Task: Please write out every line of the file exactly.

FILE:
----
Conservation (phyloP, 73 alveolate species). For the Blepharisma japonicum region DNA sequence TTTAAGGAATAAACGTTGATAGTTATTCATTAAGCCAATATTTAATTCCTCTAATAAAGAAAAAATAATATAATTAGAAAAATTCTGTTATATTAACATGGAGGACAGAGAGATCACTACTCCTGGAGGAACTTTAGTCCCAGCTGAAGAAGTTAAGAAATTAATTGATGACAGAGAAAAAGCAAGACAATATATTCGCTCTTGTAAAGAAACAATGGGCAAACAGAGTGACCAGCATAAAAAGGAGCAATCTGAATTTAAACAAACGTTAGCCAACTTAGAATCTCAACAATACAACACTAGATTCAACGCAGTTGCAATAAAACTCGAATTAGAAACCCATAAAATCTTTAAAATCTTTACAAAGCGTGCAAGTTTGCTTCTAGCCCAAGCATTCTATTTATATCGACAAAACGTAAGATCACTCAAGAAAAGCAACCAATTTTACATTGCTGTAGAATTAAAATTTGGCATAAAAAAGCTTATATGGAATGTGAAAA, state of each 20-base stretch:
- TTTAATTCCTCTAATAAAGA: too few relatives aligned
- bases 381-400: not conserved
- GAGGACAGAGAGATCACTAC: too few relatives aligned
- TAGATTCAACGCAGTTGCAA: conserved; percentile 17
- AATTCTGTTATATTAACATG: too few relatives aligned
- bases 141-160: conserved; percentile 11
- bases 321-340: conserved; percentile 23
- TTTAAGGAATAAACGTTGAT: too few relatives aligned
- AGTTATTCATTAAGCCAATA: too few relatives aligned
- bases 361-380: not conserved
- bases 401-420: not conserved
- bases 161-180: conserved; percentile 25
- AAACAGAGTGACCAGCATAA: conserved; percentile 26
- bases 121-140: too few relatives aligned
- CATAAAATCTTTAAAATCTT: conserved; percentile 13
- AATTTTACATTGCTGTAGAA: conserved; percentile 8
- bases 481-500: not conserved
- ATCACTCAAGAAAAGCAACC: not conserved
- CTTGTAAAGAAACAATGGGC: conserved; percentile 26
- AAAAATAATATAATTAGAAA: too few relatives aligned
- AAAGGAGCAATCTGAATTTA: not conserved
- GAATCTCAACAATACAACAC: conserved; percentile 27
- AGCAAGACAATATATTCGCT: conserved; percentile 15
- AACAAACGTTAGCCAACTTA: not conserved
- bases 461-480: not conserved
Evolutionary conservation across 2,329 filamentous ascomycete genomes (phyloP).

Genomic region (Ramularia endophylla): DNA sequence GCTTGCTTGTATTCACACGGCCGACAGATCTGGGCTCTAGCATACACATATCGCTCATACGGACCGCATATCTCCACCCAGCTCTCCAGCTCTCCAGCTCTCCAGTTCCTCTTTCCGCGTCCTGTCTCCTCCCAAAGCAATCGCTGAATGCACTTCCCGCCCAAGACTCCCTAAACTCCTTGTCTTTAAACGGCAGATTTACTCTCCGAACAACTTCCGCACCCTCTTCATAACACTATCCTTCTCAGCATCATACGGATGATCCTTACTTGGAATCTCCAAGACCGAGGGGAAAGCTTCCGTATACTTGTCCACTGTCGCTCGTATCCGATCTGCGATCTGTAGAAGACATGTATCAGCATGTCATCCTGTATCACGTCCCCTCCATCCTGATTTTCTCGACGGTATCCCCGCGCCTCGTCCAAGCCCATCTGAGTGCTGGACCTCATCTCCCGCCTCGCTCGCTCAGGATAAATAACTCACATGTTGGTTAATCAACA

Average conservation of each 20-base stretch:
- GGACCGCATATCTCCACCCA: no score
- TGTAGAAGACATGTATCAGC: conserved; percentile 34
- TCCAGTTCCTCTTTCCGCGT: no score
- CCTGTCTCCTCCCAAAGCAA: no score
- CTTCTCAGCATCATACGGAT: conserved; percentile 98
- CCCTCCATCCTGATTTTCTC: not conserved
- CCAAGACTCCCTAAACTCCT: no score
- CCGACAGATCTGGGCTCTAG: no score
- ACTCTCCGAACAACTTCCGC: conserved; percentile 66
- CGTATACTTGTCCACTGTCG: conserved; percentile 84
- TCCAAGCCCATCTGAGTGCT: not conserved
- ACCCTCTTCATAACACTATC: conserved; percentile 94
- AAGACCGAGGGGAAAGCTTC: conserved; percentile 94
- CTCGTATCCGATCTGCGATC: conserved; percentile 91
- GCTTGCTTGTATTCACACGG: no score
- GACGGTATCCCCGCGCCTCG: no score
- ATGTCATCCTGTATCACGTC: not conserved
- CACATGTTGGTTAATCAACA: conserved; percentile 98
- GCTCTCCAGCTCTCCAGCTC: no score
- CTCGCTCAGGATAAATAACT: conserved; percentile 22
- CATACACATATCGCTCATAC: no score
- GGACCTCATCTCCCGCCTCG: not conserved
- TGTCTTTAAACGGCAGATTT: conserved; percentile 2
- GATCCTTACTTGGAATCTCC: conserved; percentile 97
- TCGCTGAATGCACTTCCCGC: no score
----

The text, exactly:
Conservation (phyloP, 73 alveolate species). For the Blepharisma japonicum region DNA sequence TTTAAGGAATAAACGTTGATAGTTATTCATTAAGCCAATATTTAATTCCTCTAATAAAGAAAAAATAATATAATTAGAAAAATTCTGTTATATTAACATGGAGGACAGAGAGATCACTACTCCTGGAGGAACTTTAGTCCCAGCTGAAGAAGTTAAGAAATTAATTGATGACAGAGAAAAAGCAAGACAATATATTCGCTCTTGTAAAGAAACAATGGGCAAACAGAGTGACCAGCATAAAAAGGAGCAATCTGAATTTAAACAAACGTTAGCCAACTTAGAATCTCAACAATACAACACTAGATTCAACGCAGTTGCAATAAAACTCGAATTAGAAACCCATAAAATCTTTAAAATCTTTACAAAGCGTGCAAGTTTGCTTCTAGCCCAAGCATTCTATTTATATCGACAAAACGTAAGATCACTCAAGAAAAGCAACCAATTTTACATTGCTGTAGAATTAAAATTTGGCATAAAAAAGCTTATATGGAATGTGAAAA, state of each 20-base stretch:
- TTTAATTCCTCTAATAAAGA: too few relatives aligned
- bases 381-400: not conserved
- GAGGACAGAGAGATCACTAC: too few relatives aligned
- TAGATTCAACGCAGTTGCAA: conserved; percentile 17
- AATTCTGTTATATTAACATG: too few relatives aligned
- bases 141-160: conserved; percentile 11
- bases 321-340: conserved; percentile 23
- TTTAAGGAATAAACGTTGAT: too few relatives aligned
- AGTTATTCATTAAGCCAATA: too few relatives aligned
- bases 361-380: not conserved
- bases 401-420: not conserved
- bases 161-180: conserved; percentile 25
- AAACAGAGTGACCAGCATAA: conserved; percentile 26
- bases 121-140: too few relatives aligned
- CATAAAATCTTTAAAATCTT: conserved; percentile 13
- AATTTTACATTGCTGTAGAA: conserved; percentile 8
- bases 481-500: not conserved
- ATCACTCAAGAAAAGCAACC: not conserved
- CTTGTAAAGAAACAATGGGC: conserved; percentile 26
- AAAAATAATATAATTAGAAA: too few relatives aligned
- AAAGGAGCAATCTGAATTTA: not conserved
- GAATCTCAACAATACAACAC: conserved; percentile 27
- AGCAAGACAATATATTCGCT: conserved; percentile 15
- AACAAACGTTAGCCAACTTA: not conserved
- bases 461-480: not conserved
Evolutionary conservation across 2,329 filamentous ascomycete genomes (phyloP).

Genomic region (Ramularia endophylla): DNA sequence GCTTGCTTGTATTCACACGGCCGACAGATCTGGGCTCTAGCATACACATATCGCTCATACGGACCGCATATCTCCACCCAGCTCTCCAGCTCTCCAGCTCTCCAGTTCCTCTTTCCGCGTCCTGTCTCCTCCCAAAGCAATCGCTGAATGCACTTCCCGCCCAAGACTCCCTAAACTCCTTGTCTTTAAACGGCAGATTTACTCTCCGAACAACTTCCGCACCCTCTTCATAACACTATCCTTCTCAGCATCATACGGATGATCCTTACTTGGAATCTCCAAGACCGAGGGGAAAGCTTCCGTATACTTGTCCACTGTCGCTCGTATCCGATCTGCGATCTGTAGAAGACATGTATCAGCATGTCATCCTGTATCACGTCCCCTCCATCCTGATTTTCTCGACGGTATCCCCGCGCCTCGTCCAAGCCCATCTGAGTGCTGGACCTCATCTCCCGCCTCGCTCGCTCAGGATAAATAACTCACATGTTGGTTAATCAACA

Average conservation of each 20-base stretch:
- GGACCGCATATCTCCACCCA: no score
- TGTAGAAGACATGTATCAGC: conserved; percentile 34
- TCCAGTTCCTCTTTCCGCGT: no score
- CCTGTCTCCTCCCAAAGCAA: no score
- CTTCTCAGCATCATACGGAT: conserved; percentile 98
- CCCTCCATCCTGATTTTCTC: not conserved
- CCAAGACTCCCTAAACTCCT: no score
- CCGACAGATCTGGGCTCTAG: no score
- ACTCTCCGAACAACTTCCGC: conserved; percentile 66
- CGTATACTTGTCCACTGTCG: conserved; percentile 84
- TCCAAGCCCATCTGAGTGCT: not conserved
- ACCCTCTTCATAACACTATC: conserved; percentile 94
- AAGACCGAGGGGAAAGCTTC: conserved; percentile 94
- CTCGTATCCGATCTGCGATC: conserved; percentile 91
- GCTTGCTTGTATTCACACGG: no score
- GACGGTATCCCCGCGCCTCG: no score
- ATGTCATCCTGTATCACGTC: not conserved
- CACATGTTGGTTAATCAACA: conserved; percentile 98
- GCTCTCCAGCTCTCCAGCTC: no score
- CTCGCTCAGGATAAATAACT: conserved; percentile 22
- CATACACATATCGCTCATAC: no score
- GGACCTCATCTCCCGCCTCG: not conserved
- TGTCTTTAAACGGCAGATTT: conserved; percentile 2
- GATCCTTACTTGGAATCTCC: conserved; percentile 97
- TCGCTGAATGCACTTCCCGC: no score